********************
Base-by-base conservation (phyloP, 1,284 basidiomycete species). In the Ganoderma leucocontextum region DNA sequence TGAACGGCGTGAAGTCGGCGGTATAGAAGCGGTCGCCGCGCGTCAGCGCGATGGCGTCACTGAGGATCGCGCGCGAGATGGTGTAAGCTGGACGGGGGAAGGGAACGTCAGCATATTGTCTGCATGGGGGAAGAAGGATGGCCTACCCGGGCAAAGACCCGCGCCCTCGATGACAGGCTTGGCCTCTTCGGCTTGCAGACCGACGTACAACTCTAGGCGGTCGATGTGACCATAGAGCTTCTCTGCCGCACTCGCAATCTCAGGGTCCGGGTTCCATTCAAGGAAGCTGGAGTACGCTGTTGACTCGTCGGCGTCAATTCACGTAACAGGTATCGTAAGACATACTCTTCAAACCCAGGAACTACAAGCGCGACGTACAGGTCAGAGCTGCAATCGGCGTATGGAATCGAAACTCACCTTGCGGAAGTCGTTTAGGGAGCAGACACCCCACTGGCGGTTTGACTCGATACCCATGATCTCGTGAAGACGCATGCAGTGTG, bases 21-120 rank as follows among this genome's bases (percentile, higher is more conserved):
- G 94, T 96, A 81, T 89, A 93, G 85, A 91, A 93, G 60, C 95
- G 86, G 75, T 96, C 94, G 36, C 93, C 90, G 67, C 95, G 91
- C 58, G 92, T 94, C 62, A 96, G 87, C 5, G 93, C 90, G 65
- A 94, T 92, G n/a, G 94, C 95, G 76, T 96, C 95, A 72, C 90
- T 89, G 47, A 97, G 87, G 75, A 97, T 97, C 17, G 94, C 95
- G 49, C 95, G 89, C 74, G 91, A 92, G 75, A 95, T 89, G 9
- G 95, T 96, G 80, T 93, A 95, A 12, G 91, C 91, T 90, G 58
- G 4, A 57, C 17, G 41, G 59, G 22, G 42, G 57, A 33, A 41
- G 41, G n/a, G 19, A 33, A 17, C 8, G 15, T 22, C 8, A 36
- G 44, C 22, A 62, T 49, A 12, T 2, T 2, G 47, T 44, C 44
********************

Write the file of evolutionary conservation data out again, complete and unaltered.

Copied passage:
Base-by-base conservation (phyloP, 1,284 basidiomycete species). In the Ganoderma leucocontextum region DNA sequence TGAACGGCGTGAAGTCGGCGGTATAGAAGCGGTCGCCGCGCGTCAGCGCGATGGCGTCACTGAGGATCGCGCGCGAGATGGTGTAAGCTGGACGGGGGAAGGGAACGTCAGCATATTGTCTGCATGGGGGAAGAAGGATGGCCTACCCGGGCAAAGACCCGCGCCCTCGATGACAGGCTTGGCCTCTTCGGCTTGCAGACCGACGTACAACTCTAGGCGGTCGATGTGACCATAGAGCTTCTCTGCCGCACTCGCAATCTCAGGGTCCGGGTTCCATTCAAGGAAGCTGGAGTACGCTGTTGACTCGTCGGCGTCAATTCACGTAACAGGTATCGTAAGACATACTCTTCAAACCCAGGAACTACAAGCGCGACGTACAGGTCAGAGCTGCAATCGGCGTATGGAATCGAAACTCACCTTGCGGAAGTCGTTTAGGGAGCAGACACCCCACTGGCGGTTTGACTCGATACCCATGATCTCGTGAAGACGCATGCAGTGTG, bases 21-120 rank as follows among this genome's bases (percentile, higher is more conserved):
- G 94, T 96, A 81, T 89, A 93, G 85, A 91, A 93, G 60, C 95
- G 86, G 75, T 96, C 94, G 36, C 93, C 90, G 67, C 95, G 91
- C 58, G 92, T 94, C 62, A 96, G 87, C 5, G 93, C 90, G 65
- A 94, T 92, G n/a, G 94, C 95, G 76, T 96, C 95, A 72, C 90
- T 89, G 47, A 97, G 87, G 75, A 97, T 97, C 17, G 94, C 95
- G 49, C 95, G 89, C 74, G 91, A 92, G 75, A 95, T 89, G 9
- G 95, T 96, G 80, T 93, A 95, A 12, G 91, C 91, T 90, G 58
- G 4, A 57, C 17, G 41, G 59, G 22, G 42, G 57, A 33, A 41
- G 41, G n/a, G 19, A 33, A 17, C 8, G 15, T 22, C 8, A 36
- G 44, C 22, A 62, T 49, A 12, T 2, T 2, G 47, T 44, C 44